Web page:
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Flashcards in Multiple Myeloma Deck (27):
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Multiple myeloma Patients usually present with?

Monoclonal proliferation (M-spike)

CRABBI
hyperCalcemia
Regional efficiency
Mia
Bone clinic lesions
Back pain
Infections

1

Common chromosome affected in multiple myeloma patients? How is it affected?

13. Deletions and translocations

2

Typical patient affected by multiple myeloma?

70-year-old black male

3

Growth of multiple myeloma cells are due to induction of what cytokines?

IL –6, insulin like growth factor, VEGF

4

The bone lesions of myeloma are caused by?

1. Proliferation of tumor cells
2. Activation of osteoclasts
3. Suppression of osteoblast

5

Why use plain film over radioisotopic bone scan for multiple myeloma?

Rarely associated with osteoblastic new bone formation, so decreased uptake of radio isotopes

6

Localized bone lesions multiple myeloma may lead to palpable masses on what bones? And collapse of what?

Skull, clavicles, sternum.

Collapse of vertebrae leading to spinal cord compression

7

Most common infections of multiple myeloma patients?

Pneumonias and pyelonephritis.

Due to Strep pneumonia, Staph aureus, Klebsiella, E. coli, and other gram-negative organisms in the urinary tract

8

Causes of increased susceptibility to infection multiple myeloma?

1. Diffuse hypogammaglobulinemia
2 CD4 cells may be decreased
3. Granulocyte lysozyme content is low
4. Treatment if myeloma with steroids

9

Factors contributing to renal failure?

Key: Excretion of light chains (Bence-Jones)
1. Hypercalcemia
2. Amyloid deposits
3. Hyperuricemia
4. Infections
5. NSAIDs
6. Contrast dye for imaging
7. Bisphosphonate use

10

Earliest manifestation of tubular damage of the kidney in multiple myeloma?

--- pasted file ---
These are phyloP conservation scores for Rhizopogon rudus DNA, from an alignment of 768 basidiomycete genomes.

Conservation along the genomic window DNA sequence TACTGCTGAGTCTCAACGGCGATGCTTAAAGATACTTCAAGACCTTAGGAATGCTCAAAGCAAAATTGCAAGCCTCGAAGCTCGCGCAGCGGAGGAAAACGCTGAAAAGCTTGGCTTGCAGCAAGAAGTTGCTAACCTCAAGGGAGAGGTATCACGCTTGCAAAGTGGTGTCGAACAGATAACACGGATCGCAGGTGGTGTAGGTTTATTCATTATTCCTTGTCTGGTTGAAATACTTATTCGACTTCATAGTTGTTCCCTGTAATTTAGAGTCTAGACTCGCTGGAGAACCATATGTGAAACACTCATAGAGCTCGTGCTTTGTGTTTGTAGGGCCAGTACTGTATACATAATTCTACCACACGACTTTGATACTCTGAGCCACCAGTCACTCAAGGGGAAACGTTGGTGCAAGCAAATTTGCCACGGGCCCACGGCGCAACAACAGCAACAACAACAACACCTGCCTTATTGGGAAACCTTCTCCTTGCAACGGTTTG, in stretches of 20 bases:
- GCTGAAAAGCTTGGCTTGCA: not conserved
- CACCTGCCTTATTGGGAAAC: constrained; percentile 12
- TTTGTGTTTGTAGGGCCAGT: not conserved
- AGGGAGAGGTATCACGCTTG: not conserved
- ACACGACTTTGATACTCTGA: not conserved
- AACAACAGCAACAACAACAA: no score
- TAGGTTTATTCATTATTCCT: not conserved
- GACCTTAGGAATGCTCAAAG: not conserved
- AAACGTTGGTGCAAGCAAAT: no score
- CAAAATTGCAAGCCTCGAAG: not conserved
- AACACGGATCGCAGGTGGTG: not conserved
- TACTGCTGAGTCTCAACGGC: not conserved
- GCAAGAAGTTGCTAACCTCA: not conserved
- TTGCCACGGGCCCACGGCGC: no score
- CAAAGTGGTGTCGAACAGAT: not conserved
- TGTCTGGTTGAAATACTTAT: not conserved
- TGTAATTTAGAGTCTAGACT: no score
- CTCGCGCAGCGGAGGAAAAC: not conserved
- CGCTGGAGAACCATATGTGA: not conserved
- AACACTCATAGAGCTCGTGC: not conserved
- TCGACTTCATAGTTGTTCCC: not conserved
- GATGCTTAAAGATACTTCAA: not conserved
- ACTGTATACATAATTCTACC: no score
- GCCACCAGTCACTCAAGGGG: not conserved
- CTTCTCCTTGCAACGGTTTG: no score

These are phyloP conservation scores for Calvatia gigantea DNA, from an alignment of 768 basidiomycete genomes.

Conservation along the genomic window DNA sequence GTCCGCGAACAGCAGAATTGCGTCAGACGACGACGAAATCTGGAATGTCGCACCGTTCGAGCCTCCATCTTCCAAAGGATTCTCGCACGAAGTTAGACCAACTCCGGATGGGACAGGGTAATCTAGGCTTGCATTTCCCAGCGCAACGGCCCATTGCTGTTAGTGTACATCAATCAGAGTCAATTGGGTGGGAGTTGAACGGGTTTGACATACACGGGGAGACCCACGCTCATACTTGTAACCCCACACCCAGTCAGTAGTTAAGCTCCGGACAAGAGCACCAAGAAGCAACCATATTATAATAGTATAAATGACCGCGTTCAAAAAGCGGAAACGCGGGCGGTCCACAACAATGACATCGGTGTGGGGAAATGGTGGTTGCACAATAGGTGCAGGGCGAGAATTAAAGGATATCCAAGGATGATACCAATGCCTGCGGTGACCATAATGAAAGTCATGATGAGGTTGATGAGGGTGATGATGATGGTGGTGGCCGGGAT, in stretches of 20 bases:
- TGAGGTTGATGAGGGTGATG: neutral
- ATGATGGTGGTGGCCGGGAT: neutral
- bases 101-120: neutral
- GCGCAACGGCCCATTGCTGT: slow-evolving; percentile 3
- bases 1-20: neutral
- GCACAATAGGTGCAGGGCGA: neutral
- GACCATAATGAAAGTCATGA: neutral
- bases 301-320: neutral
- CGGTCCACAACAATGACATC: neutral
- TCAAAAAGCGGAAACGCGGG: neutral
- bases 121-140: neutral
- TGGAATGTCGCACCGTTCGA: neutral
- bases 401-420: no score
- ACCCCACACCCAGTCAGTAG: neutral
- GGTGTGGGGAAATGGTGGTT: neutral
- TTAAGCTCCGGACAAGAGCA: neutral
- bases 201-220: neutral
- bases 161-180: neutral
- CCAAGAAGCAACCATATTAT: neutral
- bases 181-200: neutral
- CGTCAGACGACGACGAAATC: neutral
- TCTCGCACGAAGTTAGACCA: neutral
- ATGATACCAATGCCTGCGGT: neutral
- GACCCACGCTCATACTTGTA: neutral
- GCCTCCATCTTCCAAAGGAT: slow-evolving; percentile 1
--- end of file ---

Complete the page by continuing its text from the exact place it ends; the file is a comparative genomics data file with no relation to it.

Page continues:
Adult Fanconi syndrome
1. loss of glucose and amino acids in urine
2. kidney can't acidify urine (RTA)

11

Why do patients have a decreased anion gap in multiple myeloma? Often accompanied with?

M component is catatonic, resulting in retention of chloride. HypoNa.

Anion gap is Na - Cl - HCO3

12

Why do patients with multiple myeloma have normocytic anemia?

1. Replacement of normal marrow with expanding tumor
2. Inhibition of hematopoiesis by factors made by the tumor
3. Reduce production erythropoietin by the kidney

13

Why might a patient with multiple myeloma have clotting abnormalities?

Interaction of the M component but clotting factors I, II, V, VII, VIII

14

Why might a patient with multiple myeloma get Raynaud's phenomenon?

M component forms cryo globulins

15

Causes of neuro symptoms in multiple myeloma?

1. Hypocalcemia (lethargy weakness, depression, confusion)
2 hyperviscosity (headache, fatigue, retinopathy)
3. Bone damage (Cord compression, radicular pain, loss of bowel and bladder control)
4. Infiltration of peripheral nerves amyloid (carpal tunnel syndrome, polyneuropathy)

16

Classic triad of multiple myeloma?

1. Marrow plasmacytosis
2. Lytic bone lesions
3. Serum/urine M-component

17

Therapy for patients with MGUS?

None

18

Elevated labs in multiple myeloma?

Calcium, urea nitrogen, creatinine, uric acid

19

To quantify Bence-Jones protein excretion need?

24 hour urine specimen

20

Alkaline phosphate level in multiple myeloma?

Normal (no osteoblast activity)

21

Which type of Bence-Jones protein is worse?

Lambda chains are more likely to cause renal damage and form amyloid than kappa chains

22

Single most powerful predictor of survival in multiple myeloma?

Beta2-microglobulin

23

Therapy that achieves close to 100% response rate?

Lenalidomide, bortezomib, dexamethasone

24

Thalidomide mechanism of action?

Anti-inflammatory Properties

25

Bortezomib MoA?

Protease inhibitor

26

Lenalinomude MoA?

Anti-angiogenic and modulates immune system

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